Circulating biomarkers

The BRC has a strong track record of investigating and validating blood-based biomarkers and subsequently in establishing their clinical utility.

Researcher holding a tray of biomarkers

We are pursuing NGS and digital PCR approaches to analyse circulating tumour DNA. In advanced cancers we will use serial blood-based analyses of circulating tumour DNA (ctDNA) to evaluate tumour inter- and intra-patient heterogeneity and study the adaptation of tumours to therapeutic pressure.

We will establish the clinical utility of ctDNA screening for mutation diagnosis in advanced cancer, assessing the potential of ctDNA screening to replace tumour biopsy in contemporaneously acquired tumour biopsies and plasma tumour DNA, and in large randomised clinical trials we will establish the potential of assaying plasma DNA as the sole predictive biomarker.

In early cancer we have demonstrated proof-of-principle that ctDNA can be used to detect minimal residual disease, and we will greatly expand this work with prospective studies to establish the potential of ctDNA analysis in predicting reoccurrence, with the aim of opening up an entirely new approach to patient selection for adjuvant therapy for solid tumours. We have a number of studies funded in this area, for example in lung, breast, prostate and GI cancers.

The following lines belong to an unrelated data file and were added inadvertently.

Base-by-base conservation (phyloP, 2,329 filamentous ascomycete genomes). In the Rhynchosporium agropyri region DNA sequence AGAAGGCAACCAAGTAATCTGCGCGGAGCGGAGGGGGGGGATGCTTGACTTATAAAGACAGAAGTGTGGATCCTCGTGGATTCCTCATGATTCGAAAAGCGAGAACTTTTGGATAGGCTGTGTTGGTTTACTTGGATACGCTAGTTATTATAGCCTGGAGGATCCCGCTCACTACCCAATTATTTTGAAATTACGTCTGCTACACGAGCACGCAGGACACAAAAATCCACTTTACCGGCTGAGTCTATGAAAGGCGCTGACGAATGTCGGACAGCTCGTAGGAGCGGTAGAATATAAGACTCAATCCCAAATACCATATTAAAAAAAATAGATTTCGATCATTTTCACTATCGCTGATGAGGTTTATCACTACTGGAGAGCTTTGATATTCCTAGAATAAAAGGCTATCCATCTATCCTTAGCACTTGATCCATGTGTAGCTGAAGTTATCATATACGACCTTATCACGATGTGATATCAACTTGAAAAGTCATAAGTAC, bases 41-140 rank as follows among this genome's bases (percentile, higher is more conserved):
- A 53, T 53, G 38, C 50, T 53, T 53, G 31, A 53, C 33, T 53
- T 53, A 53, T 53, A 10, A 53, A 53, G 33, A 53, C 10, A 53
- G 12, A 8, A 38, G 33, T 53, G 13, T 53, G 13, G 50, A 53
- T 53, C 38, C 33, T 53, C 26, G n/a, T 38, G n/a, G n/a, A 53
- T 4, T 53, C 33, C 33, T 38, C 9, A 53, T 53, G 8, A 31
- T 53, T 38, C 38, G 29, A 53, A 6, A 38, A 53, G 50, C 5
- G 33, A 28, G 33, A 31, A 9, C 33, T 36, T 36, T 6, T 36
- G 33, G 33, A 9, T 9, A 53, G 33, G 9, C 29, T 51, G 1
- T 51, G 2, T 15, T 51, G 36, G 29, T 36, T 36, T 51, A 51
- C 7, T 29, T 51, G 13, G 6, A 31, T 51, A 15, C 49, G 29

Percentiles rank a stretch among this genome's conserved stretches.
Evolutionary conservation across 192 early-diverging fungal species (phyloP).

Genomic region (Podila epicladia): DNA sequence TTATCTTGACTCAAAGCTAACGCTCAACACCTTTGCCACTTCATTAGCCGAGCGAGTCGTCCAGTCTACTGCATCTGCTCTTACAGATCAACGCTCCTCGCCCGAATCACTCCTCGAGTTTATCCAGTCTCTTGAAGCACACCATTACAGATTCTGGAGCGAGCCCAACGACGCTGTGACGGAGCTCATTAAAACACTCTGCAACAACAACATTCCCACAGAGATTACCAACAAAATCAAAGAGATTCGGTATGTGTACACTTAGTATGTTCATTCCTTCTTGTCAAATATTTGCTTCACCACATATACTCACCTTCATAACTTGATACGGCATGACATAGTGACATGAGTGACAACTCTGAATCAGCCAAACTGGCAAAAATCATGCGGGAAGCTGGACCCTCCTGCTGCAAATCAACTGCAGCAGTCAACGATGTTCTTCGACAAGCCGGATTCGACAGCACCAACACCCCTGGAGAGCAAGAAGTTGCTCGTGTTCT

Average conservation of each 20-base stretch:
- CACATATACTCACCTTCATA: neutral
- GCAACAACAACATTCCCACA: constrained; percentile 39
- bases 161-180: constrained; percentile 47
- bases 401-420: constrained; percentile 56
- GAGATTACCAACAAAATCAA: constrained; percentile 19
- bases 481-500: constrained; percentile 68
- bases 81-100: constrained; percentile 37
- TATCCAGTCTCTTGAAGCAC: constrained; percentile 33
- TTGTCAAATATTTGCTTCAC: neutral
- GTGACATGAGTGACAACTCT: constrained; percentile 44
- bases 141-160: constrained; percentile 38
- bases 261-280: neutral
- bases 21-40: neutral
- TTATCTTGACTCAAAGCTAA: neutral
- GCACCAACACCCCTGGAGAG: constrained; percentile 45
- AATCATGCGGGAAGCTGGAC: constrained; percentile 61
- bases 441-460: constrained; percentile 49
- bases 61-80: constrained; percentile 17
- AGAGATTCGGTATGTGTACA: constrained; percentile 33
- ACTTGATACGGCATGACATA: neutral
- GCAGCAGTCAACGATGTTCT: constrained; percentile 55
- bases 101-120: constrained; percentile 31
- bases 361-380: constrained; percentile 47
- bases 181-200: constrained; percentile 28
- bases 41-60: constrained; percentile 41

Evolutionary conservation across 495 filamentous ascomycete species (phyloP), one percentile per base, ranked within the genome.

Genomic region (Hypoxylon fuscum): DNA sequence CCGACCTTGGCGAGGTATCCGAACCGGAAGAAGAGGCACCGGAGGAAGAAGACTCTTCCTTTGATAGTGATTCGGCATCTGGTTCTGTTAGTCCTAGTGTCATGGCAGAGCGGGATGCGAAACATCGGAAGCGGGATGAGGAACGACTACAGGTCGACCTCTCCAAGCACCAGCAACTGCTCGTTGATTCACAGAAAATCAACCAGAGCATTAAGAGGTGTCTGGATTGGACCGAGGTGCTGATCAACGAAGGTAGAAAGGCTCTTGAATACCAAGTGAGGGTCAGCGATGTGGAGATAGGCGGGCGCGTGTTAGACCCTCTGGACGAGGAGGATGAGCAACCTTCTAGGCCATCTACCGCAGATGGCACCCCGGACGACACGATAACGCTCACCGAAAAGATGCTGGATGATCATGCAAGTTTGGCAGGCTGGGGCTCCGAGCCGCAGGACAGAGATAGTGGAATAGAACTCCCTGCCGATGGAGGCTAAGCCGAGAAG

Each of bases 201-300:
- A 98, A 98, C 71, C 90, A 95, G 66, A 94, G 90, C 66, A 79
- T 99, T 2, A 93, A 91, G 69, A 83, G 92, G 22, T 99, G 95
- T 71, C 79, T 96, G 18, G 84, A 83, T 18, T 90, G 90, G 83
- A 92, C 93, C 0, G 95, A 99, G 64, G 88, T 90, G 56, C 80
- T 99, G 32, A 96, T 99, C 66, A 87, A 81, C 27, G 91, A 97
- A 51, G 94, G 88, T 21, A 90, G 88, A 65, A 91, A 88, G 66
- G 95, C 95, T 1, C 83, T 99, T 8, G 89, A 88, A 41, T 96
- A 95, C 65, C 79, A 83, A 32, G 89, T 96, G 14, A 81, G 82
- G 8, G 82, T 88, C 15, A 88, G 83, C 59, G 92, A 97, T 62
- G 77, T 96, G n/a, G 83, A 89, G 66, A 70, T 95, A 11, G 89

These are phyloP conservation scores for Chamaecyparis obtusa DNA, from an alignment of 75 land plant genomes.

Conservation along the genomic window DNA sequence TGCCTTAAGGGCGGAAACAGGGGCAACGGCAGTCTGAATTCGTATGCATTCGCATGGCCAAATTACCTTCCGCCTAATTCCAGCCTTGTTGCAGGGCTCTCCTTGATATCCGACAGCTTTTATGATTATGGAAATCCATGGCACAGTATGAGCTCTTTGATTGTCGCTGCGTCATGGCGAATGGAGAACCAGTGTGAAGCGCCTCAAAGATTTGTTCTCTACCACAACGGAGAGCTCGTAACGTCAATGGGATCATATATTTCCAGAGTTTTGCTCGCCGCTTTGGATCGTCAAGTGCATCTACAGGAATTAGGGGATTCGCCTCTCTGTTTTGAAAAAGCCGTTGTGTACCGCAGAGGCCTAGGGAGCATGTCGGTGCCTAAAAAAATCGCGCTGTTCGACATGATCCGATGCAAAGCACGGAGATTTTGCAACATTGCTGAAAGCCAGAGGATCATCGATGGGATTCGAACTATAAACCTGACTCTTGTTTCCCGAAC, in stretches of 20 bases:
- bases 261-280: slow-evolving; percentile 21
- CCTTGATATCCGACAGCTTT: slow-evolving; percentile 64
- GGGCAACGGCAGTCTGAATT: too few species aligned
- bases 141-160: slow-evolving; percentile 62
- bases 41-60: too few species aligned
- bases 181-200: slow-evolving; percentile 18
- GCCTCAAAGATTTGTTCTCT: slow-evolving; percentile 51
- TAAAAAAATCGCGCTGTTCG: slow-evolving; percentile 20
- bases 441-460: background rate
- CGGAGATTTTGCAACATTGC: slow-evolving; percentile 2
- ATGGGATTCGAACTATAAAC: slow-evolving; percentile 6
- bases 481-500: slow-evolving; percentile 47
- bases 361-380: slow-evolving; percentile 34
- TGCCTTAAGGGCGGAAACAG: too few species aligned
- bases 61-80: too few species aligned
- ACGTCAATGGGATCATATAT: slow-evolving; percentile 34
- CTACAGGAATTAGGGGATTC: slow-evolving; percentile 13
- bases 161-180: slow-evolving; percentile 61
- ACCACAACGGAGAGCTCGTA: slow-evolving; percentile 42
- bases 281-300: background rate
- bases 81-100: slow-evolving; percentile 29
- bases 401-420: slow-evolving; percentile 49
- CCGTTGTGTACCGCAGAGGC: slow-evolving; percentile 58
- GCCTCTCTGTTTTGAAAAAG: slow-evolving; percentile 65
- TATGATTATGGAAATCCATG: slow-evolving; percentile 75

We have shown that whole-blood mRNA expression profiling provides information on the inflammatory anti-tumour response and thereby patient outcome. We will extend this work to pursue the development of blood-based predictive biomarkers for immunotherapeutic strategies through analyses of pre-treatment and serial post-treatment whole blood expression profiles, including the analysis of exosome RNA profiles.

Overall, we envisage that these blood based biomarkers may serve multiple purposes, serving as prognostic, predictive, pharmacodynamics and potentially intermediate endpoints of clonal disease responses.